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Outgoing UN Appointee Says N. Korean Human Rights Worsening བོད་སྐད།

A specially appointed United Nations researcher on human rights issues in North Korea says the situation there is getting worse.

United Nations Special Rapporteur on North Korean Human Rights Vitit Muntarbhorn sketched a bleak picture of life in North Korea Friday.

"The current situation is extremely grave," said Vitit Muntarbhorn. "Extremely grave."

Vitit - a legal scholar of Thai origin - is concluding a six-year mandate as the U.N.'s point person on North Korean human rights. He compiled annual reports pointing to severe abuses such as torture, public executions, forced abortions and deprival of basic survival necessities such as food and medicine.

He spoke to reporters in Seoul Friday during his final fact-finding trip to South Korea in the job. Vitit acknowledges the North has made what he calls "nominal adjustments" reflecting human rights concerns in its laws.

"But in substance, there have been very serious transgressions and violations throughout the six years that I've tracked this," he said. "And in regard to some issues, the past year has been even more serious a situation than, let's say, three or four years ago."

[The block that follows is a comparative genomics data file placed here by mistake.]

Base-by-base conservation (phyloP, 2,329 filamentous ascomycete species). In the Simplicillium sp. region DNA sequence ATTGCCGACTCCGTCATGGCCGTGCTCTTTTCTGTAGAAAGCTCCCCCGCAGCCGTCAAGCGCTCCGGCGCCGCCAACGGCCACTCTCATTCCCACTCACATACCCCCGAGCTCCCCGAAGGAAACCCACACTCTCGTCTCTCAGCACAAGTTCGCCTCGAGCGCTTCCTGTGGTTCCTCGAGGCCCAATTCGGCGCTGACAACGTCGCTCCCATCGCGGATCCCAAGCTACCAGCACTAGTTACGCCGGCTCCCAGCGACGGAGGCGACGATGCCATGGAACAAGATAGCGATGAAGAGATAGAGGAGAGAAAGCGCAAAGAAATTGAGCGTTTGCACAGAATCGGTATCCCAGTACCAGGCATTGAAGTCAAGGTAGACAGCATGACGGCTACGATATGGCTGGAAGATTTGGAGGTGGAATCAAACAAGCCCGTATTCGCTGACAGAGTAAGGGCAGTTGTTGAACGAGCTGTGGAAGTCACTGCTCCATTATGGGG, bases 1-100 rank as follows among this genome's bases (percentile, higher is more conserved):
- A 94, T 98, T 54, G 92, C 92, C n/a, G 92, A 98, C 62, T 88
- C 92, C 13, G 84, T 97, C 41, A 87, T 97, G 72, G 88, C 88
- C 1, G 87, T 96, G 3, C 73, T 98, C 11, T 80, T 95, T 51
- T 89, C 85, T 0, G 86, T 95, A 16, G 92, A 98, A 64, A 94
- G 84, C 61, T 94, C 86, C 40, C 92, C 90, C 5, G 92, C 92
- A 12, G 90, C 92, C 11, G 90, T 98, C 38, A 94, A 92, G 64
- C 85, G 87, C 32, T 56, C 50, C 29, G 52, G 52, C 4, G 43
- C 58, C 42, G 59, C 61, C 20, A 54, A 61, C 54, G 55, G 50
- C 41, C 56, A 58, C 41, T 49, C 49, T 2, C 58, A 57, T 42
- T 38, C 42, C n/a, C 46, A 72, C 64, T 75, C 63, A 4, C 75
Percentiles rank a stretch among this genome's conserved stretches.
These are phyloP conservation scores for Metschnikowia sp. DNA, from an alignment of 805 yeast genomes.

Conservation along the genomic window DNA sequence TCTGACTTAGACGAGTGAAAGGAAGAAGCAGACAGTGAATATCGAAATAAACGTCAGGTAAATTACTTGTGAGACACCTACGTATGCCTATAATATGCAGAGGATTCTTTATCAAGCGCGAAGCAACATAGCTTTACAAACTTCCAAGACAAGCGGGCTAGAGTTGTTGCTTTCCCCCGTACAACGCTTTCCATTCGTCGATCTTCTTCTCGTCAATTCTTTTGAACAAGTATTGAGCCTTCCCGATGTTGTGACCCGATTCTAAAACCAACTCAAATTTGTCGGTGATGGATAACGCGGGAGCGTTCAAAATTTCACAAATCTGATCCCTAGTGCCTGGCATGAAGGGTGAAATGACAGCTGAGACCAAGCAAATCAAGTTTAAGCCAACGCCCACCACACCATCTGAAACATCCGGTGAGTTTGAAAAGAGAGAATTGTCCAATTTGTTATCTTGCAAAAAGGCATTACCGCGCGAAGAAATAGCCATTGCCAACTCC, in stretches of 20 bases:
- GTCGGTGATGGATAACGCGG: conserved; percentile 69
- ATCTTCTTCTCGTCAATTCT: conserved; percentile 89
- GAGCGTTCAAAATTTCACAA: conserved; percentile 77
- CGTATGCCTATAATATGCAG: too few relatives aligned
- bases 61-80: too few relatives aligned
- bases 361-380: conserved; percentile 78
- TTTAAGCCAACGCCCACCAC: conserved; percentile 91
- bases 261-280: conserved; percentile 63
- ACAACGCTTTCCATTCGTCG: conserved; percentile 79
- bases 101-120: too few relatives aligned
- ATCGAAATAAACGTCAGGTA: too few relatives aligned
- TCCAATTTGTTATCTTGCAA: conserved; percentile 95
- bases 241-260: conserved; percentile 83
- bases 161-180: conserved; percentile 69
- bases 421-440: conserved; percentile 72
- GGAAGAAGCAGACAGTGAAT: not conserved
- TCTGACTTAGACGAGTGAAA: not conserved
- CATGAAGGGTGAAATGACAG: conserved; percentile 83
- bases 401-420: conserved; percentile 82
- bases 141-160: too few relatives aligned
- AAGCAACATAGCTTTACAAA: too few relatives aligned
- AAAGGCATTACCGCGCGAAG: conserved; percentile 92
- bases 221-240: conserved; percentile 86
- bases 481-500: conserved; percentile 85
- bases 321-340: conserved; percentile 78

Vitit says North Korea is treating people who try to escape North Korea more harshly than in the past. Human rights groups say tens of thousands of North Koreans have crossed the border into China since a mid 1990s famine to search for food, work, or a chance to escape to South Korea.

"People trying to leave and being punished for trying to leave, or sent back and being punished more severely - this is a very worrying state of affairs, and that's actually gotten worse over the past couple of years," said Muntarbhorn.

About 18,000 North Korean defectors live here in the South. They are a principal source of information for Vitit, as Pyongyang as denied him the right to visit and refused to cooperate with his investigation. U.N. agencies working in the North are also among Vitit's comprehensive range of second-hand sources on the situation there.

North Korea denies all allegations of human rights abuses, and describes the human rights issue as a weapon used by other nations to weaken it politically.